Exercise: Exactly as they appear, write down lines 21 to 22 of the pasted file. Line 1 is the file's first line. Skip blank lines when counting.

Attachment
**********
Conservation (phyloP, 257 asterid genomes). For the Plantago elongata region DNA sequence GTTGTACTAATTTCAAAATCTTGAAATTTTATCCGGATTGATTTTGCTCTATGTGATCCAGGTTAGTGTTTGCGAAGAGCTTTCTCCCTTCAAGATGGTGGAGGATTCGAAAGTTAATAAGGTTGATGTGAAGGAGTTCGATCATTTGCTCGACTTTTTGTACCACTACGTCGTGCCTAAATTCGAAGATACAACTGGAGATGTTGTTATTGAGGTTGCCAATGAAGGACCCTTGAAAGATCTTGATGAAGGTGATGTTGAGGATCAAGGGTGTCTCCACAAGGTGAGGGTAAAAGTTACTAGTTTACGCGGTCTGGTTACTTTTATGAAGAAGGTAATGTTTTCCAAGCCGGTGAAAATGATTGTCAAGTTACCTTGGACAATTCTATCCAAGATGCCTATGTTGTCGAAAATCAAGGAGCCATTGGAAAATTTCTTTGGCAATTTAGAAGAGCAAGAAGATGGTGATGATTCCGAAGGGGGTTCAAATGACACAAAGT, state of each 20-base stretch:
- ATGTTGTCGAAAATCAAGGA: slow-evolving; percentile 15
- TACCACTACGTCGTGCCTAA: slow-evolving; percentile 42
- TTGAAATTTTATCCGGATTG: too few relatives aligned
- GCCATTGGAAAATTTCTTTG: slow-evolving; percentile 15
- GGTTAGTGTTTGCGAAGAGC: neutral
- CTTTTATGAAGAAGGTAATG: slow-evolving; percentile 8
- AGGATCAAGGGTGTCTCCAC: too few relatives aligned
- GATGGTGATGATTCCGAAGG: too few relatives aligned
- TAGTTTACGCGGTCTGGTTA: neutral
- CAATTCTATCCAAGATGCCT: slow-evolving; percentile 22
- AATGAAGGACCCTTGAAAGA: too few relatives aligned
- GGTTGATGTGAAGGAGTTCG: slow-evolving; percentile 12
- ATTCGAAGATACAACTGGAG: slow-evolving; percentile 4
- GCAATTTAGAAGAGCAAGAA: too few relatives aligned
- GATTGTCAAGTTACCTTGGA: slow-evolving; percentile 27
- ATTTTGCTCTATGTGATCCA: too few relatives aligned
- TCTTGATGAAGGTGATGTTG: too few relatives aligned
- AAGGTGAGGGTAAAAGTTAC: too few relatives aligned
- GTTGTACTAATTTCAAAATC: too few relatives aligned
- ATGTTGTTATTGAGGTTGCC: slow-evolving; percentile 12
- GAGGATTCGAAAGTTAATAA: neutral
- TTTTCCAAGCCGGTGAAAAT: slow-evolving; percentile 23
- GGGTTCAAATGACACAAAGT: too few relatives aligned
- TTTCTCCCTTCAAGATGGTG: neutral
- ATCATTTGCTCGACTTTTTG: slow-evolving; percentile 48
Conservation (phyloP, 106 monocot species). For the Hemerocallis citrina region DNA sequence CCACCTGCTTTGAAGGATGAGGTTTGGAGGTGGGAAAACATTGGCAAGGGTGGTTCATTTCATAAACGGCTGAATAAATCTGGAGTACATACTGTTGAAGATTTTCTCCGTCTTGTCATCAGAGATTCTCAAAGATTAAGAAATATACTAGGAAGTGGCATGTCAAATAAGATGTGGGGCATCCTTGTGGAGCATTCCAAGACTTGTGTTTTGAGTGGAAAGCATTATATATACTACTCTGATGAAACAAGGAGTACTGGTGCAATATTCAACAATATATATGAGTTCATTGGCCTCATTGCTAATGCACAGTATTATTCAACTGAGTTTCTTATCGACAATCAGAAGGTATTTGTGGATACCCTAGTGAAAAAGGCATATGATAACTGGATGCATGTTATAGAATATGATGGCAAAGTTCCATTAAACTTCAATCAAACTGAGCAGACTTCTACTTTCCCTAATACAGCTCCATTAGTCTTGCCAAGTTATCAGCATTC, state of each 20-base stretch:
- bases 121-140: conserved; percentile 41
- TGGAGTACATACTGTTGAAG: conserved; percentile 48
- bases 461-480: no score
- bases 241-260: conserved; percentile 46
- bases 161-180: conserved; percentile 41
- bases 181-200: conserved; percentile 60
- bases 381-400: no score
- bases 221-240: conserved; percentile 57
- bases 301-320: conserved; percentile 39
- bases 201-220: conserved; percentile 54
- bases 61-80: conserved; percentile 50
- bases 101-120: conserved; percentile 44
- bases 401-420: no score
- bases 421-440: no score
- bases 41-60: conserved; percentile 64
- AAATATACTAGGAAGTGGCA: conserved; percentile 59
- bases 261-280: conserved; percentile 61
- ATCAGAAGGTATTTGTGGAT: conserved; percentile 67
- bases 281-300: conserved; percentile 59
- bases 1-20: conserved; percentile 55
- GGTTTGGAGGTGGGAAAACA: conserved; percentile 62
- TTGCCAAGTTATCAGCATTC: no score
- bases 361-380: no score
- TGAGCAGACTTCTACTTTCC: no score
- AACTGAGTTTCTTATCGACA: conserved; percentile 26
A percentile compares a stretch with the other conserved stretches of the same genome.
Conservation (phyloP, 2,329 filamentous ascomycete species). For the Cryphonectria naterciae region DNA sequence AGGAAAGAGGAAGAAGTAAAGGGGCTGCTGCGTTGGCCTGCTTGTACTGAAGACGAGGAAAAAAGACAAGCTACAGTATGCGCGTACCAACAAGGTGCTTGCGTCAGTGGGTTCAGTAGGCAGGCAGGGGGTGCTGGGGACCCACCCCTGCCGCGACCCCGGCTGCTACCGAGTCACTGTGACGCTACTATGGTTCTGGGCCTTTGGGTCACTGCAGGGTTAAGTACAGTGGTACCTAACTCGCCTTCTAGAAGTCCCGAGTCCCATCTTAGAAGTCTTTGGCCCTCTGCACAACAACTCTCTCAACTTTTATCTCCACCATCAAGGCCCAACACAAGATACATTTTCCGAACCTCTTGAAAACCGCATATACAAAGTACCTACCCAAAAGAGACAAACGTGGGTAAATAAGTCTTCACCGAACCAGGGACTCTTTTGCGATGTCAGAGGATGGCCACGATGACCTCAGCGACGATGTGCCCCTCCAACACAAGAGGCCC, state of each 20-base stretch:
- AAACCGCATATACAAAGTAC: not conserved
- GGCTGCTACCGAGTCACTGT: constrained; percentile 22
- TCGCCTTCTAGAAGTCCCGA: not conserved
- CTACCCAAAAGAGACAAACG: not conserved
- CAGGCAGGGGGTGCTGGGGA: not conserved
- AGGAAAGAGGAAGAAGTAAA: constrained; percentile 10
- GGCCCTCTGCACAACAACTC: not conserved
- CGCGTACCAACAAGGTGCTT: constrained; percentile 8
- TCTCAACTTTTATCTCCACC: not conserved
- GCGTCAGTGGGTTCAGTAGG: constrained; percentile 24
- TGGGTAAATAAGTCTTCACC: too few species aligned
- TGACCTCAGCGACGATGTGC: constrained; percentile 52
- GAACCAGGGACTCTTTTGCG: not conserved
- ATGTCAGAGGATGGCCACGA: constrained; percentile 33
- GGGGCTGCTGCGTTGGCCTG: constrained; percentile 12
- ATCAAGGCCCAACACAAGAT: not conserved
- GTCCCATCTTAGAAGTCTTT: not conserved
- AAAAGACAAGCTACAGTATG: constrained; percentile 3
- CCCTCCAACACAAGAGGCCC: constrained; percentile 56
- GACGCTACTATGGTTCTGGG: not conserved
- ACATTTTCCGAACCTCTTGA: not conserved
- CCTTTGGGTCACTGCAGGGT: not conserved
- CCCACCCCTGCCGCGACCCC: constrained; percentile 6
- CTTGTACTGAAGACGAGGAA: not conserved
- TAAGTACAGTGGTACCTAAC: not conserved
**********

- ATGTTGTTATTGAGGTTGCC: slow-evolving; percentile 12
- GAGGATTCGAAAGTTAATAA: neutral